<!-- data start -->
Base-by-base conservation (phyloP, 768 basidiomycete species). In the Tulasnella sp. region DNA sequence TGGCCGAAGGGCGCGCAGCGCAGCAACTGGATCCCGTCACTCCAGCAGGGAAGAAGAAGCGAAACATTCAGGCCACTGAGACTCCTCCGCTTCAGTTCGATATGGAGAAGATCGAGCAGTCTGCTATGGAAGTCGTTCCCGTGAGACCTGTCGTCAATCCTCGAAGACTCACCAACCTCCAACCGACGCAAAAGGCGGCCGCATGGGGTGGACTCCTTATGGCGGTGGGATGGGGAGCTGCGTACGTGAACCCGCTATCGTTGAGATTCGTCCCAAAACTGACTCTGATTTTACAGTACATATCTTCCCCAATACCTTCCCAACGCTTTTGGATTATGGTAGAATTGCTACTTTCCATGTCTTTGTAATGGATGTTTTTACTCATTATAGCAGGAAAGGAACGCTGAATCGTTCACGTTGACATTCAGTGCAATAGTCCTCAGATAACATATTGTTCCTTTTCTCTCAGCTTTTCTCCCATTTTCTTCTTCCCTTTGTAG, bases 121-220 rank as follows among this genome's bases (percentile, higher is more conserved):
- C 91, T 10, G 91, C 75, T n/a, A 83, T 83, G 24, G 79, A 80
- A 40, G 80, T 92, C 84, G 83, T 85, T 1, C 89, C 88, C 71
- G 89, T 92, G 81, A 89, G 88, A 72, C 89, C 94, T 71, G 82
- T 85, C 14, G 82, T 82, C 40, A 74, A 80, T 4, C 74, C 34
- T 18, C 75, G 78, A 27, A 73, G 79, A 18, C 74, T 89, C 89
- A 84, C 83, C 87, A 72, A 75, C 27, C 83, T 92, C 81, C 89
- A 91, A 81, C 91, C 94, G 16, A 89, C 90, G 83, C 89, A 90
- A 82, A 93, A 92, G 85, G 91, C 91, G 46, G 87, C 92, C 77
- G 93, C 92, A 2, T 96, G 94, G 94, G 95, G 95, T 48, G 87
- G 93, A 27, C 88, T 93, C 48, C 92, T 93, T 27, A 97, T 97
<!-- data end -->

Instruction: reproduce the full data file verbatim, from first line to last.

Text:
Base-by-base conservation (phyloP, 768 basidiomycete species). In the Tulasnella sp. region DNA sequence TGGCCGAAGGGCGCGCAGCGCAGCAACTGGATCCCGTCACTCCAGCAGGGAAGAAGAAGCGAAACATTCAGGCCACTGAGACTCCTCCGCTTCAGTTCGATATGGAGAAGATCGAGCAGTCTGCTATGGAAGTCGTTCCCGTGAGACCTGTCGTCAATCCTCGAAGACTCACCAACCTCCAACCGACGCAAAAGGCGGCCGCATGGGGTGGACTCCTTATGGCGGTGGGATGGGGAGCTGCGTACGTGAACCCGCTATCGTTGAGATTCGTCCCAAAACTGACTCTGATTTTACAGTACATATCTTCCCCAATACCTTCCCAACGCTTTTGGATTATGGTAGAATTGCTACTTTCCATGTCTTTGTAATGGATGTTTTTACTCATTATAGCAGGAAAGGAACGCTGAATCGTTCACGTTGACATTCAGTGCAATAGTCCTCAGATAACATATTGTTCCTTTTCTCTCAGCTTTTCTCCCATTTTCTTCTTCCCTTTGTAG, bases 121-220 rank as follows among this genome's bases (percentile, higher is more conserved):
- C 91, T 10, G 91, C 75, T n/a, A 83, T 83, G 24, G 79, A 80
- A 40, G 80, T 92, C 84, G 83, T 85, T 1, C 89, C 88, C 71
- G 89, T 92, G 81, A 89, G 88, A 72, C 89, C 94, T 71, G 82
- T 85, C 14, G 82, T 82, C 40, A 74, A 80, T 4, C 74, C 34
- T 18, C 75, G 78, A 27, A 73, G 79, A 18, C 74, T 89, C 89
- A 84, C 83, C 87, A 72, A 75, C 27, C 83, T 92, C 81, C 89
- A 91, A 81, C 91, C 94, G 16, A 89, C 90, G 83, C 89, A 90
- A 82, A 93, A 92, G 85, G 91, C 91, G 46, G 87, C 92, C 77
- G 93, C 92, A 2, T 96, G 94, G 94, G 95, G 95, T 48, G 87
- G 93, A 27, C 88, T 93, C 48, C 92, T 93, T 27, A 97, T 97